104 CHAPTER 5 A MULTIVARIATE MODEL OF STAKEHOLDER PREFERENCE FOR OUTDOOR CAT MANAGEMENT Outdoor Cats and Stakeholders in Florida An esti mated 3.1 million unowned cats roam outdoors in Florida and another 2.3 million owned cats spend time outdoors (Levy, Woods, et al., 2003) In Florida, outdoor cats have been implicated in the predation of threatened and endangered species, including the Lower Keys mars h rabbit ( Sylvilagus palustris hefneri ) (Forys & Humphrey, 1999) the Florida scrub jay ( Aphelocoma coerulescens ) (Woolfenden & Fitzpatrick, 1993) an endemic beach mouse ( Peromyscus polionotus ) (Frank & Humphrey, 1996) and least terns ( Sterna antillarum antillarum ) (Gore, 1996) The transmission of diseases from cats to wildlife and people has also been highlighted as a potential cat r elated risk. The transmission of diseases from cats to wildlife and people, along with nuisance issues (destroying gardens, fouling yards, noise, smell etc.) have also been highlighted as potential cat related impacts. These concerns have contributed to calls by wildlife and birding organizations for people to keep cats indoors and to remove cat colonies using lethal and non lethal management techniques (American Bird Conservancy 2004; Drennan, 2012; Williams, 2009) Animal welfar e advocates have also express ed concern about the welfare of outdoor cats at risk of injury from people, free roaming d ogs and wildlife (Slater, 2004; HSUS 2010) There is current ly substantial conflict among stakeholders and managers over whether current approaches to managing outdoor cats are appropriate, effective or humane (Loyd & Hernandez, 2012) Stakeholders are p eople or groups that have an interest, or stake in an issue or management concern. Traditional nuisance animal management approaches include lethal control, such as trapping followed by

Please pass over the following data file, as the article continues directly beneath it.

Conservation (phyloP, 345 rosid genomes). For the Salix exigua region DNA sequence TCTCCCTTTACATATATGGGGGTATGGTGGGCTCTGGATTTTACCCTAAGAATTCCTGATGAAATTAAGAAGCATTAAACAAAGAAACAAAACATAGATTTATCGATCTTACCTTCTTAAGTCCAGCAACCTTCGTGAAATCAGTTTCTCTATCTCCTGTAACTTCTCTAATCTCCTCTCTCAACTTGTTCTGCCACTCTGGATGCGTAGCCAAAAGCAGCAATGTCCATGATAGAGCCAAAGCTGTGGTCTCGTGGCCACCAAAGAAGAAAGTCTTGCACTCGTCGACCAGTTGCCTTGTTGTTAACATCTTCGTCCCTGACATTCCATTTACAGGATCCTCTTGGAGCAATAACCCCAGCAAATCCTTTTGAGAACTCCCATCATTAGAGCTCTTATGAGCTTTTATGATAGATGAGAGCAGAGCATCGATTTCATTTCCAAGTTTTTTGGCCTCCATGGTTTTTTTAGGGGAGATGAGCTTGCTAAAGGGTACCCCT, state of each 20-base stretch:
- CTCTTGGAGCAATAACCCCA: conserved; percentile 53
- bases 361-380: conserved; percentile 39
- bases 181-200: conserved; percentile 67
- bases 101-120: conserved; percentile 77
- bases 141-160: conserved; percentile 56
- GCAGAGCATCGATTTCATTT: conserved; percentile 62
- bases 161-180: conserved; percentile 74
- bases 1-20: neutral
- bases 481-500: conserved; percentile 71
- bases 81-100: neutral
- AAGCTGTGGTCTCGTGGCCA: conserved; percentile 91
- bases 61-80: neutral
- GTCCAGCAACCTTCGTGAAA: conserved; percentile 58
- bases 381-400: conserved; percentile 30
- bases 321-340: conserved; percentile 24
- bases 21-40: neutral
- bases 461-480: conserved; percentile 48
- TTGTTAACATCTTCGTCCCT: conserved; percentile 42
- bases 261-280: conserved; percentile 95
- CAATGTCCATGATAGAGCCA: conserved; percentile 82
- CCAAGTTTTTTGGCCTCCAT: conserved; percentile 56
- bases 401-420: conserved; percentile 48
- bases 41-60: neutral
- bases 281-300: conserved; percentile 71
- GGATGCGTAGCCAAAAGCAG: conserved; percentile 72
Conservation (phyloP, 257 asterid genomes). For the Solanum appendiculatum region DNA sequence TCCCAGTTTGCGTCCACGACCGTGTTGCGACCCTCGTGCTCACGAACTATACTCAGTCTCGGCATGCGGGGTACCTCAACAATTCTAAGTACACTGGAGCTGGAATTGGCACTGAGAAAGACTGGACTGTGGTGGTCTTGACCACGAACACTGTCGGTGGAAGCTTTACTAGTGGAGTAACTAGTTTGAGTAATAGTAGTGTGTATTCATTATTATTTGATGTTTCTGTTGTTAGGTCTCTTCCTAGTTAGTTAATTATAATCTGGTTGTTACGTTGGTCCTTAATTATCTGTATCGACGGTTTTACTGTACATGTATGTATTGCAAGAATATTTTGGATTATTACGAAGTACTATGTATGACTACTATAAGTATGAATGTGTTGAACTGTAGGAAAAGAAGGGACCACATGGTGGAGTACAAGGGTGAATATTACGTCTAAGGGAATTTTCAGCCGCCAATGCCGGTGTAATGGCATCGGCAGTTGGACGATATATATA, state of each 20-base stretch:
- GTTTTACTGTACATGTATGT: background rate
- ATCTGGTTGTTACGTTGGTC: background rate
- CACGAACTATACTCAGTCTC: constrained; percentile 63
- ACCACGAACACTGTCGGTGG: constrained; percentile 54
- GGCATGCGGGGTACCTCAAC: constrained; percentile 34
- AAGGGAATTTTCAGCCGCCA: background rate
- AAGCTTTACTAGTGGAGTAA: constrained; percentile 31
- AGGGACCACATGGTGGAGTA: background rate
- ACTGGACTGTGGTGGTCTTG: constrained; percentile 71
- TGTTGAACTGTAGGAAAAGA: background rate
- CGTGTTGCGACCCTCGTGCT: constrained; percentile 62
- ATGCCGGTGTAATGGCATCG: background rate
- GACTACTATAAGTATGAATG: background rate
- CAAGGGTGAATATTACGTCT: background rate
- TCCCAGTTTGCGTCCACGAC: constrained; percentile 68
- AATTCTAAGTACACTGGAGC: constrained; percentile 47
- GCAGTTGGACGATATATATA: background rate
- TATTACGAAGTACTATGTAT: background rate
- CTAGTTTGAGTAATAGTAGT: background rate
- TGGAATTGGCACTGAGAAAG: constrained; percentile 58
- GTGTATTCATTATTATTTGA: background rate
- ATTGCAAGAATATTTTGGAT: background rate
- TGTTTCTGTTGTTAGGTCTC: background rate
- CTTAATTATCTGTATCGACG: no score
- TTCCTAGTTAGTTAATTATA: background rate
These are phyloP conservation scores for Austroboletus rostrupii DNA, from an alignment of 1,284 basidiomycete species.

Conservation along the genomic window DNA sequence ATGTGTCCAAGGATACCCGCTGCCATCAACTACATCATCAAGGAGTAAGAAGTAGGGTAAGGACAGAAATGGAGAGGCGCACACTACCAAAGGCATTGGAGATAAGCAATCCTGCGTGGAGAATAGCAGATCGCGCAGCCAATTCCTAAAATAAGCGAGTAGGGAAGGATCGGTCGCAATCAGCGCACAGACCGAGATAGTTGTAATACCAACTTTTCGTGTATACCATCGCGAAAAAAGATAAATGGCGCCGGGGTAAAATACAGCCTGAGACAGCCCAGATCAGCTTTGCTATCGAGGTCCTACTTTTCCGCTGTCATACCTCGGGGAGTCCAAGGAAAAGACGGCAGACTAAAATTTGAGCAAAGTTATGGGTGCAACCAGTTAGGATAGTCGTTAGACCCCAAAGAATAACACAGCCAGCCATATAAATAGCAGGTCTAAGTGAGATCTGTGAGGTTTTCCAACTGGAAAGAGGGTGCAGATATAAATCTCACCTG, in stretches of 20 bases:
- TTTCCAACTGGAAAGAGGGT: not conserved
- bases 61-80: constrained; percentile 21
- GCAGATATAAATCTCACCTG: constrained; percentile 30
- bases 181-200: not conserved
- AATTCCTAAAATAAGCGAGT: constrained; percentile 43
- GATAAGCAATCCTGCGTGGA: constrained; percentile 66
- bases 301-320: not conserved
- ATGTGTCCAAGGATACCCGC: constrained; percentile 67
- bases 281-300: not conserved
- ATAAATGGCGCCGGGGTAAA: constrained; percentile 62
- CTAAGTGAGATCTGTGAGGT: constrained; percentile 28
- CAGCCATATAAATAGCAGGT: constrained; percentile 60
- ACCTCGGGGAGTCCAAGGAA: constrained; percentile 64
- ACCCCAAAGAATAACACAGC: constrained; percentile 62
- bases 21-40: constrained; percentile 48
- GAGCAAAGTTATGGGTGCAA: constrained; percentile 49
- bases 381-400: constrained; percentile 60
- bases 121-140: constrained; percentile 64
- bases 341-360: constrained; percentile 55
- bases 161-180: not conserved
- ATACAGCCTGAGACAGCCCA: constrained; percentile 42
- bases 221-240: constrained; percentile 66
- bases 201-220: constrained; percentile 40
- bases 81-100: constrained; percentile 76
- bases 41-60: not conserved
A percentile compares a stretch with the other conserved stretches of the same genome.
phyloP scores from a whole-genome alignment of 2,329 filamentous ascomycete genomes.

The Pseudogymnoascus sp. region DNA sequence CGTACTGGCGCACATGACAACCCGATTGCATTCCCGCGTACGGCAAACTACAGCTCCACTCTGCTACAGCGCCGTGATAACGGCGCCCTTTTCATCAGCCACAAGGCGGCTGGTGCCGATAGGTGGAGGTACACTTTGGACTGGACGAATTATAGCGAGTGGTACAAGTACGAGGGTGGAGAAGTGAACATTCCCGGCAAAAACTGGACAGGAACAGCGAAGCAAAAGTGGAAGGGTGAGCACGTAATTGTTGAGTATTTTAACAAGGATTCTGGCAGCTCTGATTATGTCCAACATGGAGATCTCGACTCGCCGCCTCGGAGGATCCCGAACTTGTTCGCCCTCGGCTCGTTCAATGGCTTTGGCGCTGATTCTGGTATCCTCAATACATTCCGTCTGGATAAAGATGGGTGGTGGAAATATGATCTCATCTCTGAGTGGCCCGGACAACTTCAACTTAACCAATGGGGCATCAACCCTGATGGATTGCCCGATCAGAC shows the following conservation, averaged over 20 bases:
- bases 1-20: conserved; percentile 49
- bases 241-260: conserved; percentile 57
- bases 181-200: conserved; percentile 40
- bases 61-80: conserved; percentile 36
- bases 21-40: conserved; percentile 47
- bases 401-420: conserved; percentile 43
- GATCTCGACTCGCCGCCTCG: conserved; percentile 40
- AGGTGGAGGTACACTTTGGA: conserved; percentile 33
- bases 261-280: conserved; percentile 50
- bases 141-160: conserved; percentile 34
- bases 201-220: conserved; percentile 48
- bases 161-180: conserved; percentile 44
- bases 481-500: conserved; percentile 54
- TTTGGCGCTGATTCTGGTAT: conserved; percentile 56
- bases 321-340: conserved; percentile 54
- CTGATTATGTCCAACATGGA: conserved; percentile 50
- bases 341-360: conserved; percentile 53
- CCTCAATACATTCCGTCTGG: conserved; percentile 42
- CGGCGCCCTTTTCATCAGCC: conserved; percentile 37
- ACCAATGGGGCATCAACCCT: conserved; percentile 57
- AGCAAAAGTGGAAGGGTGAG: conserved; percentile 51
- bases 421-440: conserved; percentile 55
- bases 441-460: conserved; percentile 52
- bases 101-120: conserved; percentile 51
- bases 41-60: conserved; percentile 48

105 euthanasia, hunting, or culling using shooting and/or poison. Animal welfare advocates, opposed to the use of lethal cat control have strongly advocated for the use of non lethal management methods primarily the use of Trap Neuter Return (TNR) which involves catching the animal, sterilizing it and returning it to where it was found Debate about the use of lethal or non lethal control has led to a sharp ethical division between stakeholder groups that has incited rancorous debate and litigation (Carey, 2012) On one side of this divide are environmental advocates, who view cats as and for whom the risks associated with outdoor cats are severe (Longcore et al., 2009; Peterson et al., 2012) Alternatively, animal welfare advocates consider feral cats to be (No Kill Advocacy, 2006) and advocate non lethal methods of control and protection for existing outdoor cat colonies on public and private land ( Alley Cat Allies, 2009; Centonze & Levy, 2002; Levy & Crawford, 2004; Loyd & Hernandez, 2012) Stakeholders can make or break a management initiative and influence public policies toward natural areas and wildlife management. Knowledge about the factors driving stakeholder support or opposition to lethal management is therefore critical to the success of any management approach. In this study, we utilize d the cognitive hierarchy to model stakeholder preference for non lethal management This model explore d multivariate relationships between values that influence beliefs, which effect attitudes that, in turn guide behavioral intentions. We expected specific attitudes to be more strongly related to specific actions t han general attitudes. We utilize d multivariate relationships between cognitions and stakeholder preference for management actions in order to reveal the structure of the psychological variables underlying management preference We identified the complex